Edward Baird

May 17, 1958 -

St. Petersburg, Florida

On their first date, Ed Baird took Lisa, his wife to be, to a party at the St. Petersburg Yacht Club the evening before the SORC began. Lisa, from mid-Ohio, was puzzled: “I didn’t even know they raced those things.” Their next date was on a J/24 during a qualifying race for the 1987 J/24 World Championship. “It’s raining, windy, cold,” Lisa recalls. “I’m thinking…really? We’re leading. There’s a boat on our heels. No one warns me we’re going to tack. Suddenly I’m hanging onto the lifelines, dragging in the water. This hand grabs the scruff of my neck, hauls me aboard.”

Ed: “It wasn’t my hand. You have to trust your teammates to take care of those things.”

Lisa: “We won the race. Ed had never once raised his voice. He took me to the J/24 Worlds in Capri, ten 14-hour days. As green as I was, Ed never yelled at me, never made me feel bad. But that’s how he is. He respects you for what you can do. You win or lose as a team. We’ve been married 27 years and he’s still one of my favorite people.”

Ed Baird raced in his first Laser Worlds in Fremantle, 1979. He’d done well (1-2-5) in the light, morning winds, and struggled (mid-20s) afternoons in the blustery Fremantle Doctor. “I realized I did better when thinking counted more,” he says. The following year at Kingston, Ontario, in lighter winds, he won the Championship. He says the wide range of ever-changing conditions on Tampa Bay he’s had to face since he began sailing at nine years old have provided him with a unique advantage.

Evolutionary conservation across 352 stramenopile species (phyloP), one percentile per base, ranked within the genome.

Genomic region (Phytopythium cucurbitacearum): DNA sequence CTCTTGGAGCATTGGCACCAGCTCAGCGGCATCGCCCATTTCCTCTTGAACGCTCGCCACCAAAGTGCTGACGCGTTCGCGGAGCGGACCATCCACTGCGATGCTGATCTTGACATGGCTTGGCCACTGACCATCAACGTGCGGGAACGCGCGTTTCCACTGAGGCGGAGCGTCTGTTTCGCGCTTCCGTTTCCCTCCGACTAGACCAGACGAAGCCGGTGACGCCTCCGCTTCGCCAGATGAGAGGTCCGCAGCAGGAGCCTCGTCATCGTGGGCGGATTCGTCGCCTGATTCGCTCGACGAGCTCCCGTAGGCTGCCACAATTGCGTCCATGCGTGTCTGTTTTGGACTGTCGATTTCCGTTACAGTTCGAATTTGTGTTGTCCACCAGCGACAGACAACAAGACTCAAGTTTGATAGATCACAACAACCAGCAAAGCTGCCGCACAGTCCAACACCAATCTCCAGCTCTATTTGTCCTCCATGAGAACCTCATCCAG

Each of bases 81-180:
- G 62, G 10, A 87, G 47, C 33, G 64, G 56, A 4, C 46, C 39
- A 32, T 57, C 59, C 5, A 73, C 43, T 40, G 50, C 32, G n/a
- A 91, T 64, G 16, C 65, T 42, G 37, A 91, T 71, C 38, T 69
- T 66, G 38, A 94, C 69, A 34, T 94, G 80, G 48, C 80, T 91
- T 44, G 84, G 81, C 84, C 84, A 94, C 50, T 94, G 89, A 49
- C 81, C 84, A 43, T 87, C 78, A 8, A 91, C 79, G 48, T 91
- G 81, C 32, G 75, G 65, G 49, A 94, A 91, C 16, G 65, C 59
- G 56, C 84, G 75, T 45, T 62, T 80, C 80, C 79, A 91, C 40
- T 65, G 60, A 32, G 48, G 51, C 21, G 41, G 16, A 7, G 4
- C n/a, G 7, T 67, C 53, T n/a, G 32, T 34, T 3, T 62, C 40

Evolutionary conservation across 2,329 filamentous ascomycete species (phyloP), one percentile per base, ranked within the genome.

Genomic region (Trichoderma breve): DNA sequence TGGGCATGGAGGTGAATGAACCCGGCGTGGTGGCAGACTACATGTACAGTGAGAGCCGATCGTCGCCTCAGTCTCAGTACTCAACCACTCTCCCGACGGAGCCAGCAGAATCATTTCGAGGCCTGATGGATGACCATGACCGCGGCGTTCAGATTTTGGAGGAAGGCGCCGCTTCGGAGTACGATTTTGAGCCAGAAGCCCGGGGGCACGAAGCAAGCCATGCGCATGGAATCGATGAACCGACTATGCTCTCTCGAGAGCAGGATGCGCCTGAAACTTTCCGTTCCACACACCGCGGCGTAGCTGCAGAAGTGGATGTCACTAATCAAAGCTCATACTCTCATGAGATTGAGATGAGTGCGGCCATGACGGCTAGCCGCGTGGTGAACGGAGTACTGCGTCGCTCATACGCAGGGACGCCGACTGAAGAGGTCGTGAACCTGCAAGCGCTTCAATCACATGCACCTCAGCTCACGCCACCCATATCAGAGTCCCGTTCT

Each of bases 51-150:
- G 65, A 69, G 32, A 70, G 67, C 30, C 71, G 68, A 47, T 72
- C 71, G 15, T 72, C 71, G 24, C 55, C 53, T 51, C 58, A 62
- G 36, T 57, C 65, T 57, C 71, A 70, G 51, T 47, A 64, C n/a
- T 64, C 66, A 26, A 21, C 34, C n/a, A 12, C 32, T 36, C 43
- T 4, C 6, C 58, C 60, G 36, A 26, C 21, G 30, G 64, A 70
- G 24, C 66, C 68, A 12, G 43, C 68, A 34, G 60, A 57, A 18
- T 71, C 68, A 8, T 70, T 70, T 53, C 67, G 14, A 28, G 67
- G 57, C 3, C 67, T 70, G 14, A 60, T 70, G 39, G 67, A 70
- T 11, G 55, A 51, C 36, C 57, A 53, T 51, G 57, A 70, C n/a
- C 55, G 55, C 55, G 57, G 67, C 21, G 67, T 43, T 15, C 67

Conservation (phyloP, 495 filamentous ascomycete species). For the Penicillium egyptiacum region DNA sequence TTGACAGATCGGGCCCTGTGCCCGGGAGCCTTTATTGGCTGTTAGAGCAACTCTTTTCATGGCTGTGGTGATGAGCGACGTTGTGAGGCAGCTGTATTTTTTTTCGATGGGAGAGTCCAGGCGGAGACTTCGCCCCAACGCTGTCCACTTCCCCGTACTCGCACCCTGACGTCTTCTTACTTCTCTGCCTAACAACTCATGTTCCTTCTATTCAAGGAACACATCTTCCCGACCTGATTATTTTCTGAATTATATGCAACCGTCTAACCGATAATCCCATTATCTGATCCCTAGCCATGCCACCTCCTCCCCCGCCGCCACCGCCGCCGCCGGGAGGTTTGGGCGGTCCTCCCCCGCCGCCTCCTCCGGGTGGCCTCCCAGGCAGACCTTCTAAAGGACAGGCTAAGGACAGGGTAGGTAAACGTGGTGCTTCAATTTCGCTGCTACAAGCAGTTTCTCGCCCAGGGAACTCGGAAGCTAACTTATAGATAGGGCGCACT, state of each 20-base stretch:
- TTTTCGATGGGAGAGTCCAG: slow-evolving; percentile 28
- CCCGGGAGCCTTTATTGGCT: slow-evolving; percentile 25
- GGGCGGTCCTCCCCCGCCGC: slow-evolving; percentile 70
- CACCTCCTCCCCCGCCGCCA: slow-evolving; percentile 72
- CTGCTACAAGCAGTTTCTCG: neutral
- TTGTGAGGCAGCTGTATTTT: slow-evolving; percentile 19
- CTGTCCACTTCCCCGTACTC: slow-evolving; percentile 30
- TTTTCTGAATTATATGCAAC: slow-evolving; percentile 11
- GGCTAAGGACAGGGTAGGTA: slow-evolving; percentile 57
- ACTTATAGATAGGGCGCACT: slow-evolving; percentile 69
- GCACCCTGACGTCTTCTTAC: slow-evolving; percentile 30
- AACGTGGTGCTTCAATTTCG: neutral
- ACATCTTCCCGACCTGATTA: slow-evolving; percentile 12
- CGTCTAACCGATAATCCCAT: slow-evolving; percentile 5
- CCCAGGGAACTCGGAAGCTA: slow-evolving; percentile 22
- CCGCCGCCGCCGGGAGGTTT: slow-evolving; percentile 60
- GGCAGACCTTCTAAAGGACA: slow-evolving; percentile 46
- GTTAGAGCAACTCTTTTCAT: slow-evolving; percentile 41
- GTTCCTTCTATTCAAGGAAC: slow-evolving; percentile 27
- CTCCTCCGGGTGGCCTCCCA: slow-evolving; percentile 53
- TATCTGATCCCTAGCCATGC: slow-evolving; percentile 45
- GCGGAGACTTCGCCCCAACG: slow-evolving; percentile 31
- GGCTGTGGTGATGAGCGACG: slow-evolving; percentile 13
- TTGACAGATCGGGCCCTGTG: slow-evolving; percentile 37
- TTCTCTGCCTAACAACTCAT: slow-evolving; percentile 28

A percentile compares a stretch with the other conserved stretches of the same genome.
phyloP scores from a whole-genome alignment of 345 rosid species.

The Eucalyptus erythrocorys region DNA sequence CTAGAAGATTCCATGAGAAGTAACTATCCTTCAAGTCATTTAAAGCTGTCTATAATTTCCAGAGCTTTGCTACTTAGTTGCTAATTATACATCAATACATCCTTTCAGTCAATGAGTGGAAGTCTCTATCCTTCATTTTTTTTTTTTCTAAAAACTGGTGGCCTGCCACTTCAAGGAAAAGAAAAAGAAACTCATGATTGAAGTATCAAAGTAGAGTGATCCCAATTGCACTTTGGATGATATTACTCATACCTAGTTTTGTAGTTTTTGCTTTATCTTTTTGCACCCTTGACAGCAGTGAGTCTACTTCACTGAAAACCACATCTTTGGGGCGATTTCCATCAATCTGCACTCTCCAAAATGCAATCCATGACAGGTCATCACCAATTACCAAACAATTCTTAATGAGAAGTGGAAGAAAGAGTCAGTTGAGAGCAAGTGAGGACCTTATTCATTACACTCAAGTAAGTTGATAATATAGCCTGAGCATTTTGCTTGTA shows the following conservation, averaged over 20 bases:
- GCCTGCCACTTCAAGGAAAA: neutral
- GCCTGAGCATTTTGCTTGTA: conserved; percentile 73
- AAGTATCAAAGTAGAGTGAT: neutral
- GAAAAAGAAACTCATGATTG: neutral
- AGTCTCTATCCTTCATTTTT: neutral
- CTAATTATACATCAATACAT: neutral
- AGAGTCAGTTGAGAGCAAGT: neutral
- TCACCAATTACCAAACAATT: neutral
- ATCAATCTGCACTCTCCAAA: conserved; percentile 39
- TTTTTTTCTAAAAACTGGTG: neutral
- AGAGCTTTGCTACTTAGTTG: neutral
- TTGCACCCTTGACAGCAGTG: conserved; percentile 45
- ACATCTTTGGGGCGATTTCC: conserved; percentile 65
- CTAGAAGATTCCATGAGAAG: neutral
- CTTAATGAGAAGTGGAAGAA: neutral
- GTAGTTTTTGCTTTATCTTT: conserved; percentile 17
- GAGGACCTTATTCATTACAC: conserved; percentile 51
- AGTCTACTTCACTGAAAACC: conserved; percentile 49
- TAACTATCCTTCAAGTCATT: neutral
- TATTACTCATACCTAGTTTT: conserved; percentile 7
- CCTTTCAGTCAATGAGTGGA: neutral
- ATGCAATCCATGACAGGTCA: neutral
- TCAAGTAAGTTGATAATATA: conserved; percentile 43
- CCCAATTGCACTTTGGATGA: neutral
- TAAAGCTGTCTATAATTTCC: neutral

Baird’s thoughtful approach has served him well. In 1995, he coached New Zealand to its first ever America’s Cup win. He won the World Match Racing Championships that same year, and was named US Sailing’s Yachtsman of the Year. In 2007, he took the helm and won the America’s Cup for Switzerland, and was named Rolex World Sailor of the Year.

Coaching has become part of Baird’s busy life. He tells sailors in his clinics to take charge, “Do the right thing…look at the situation, make choices, do what you think is right and see what happens.”

– Roger Vaughan

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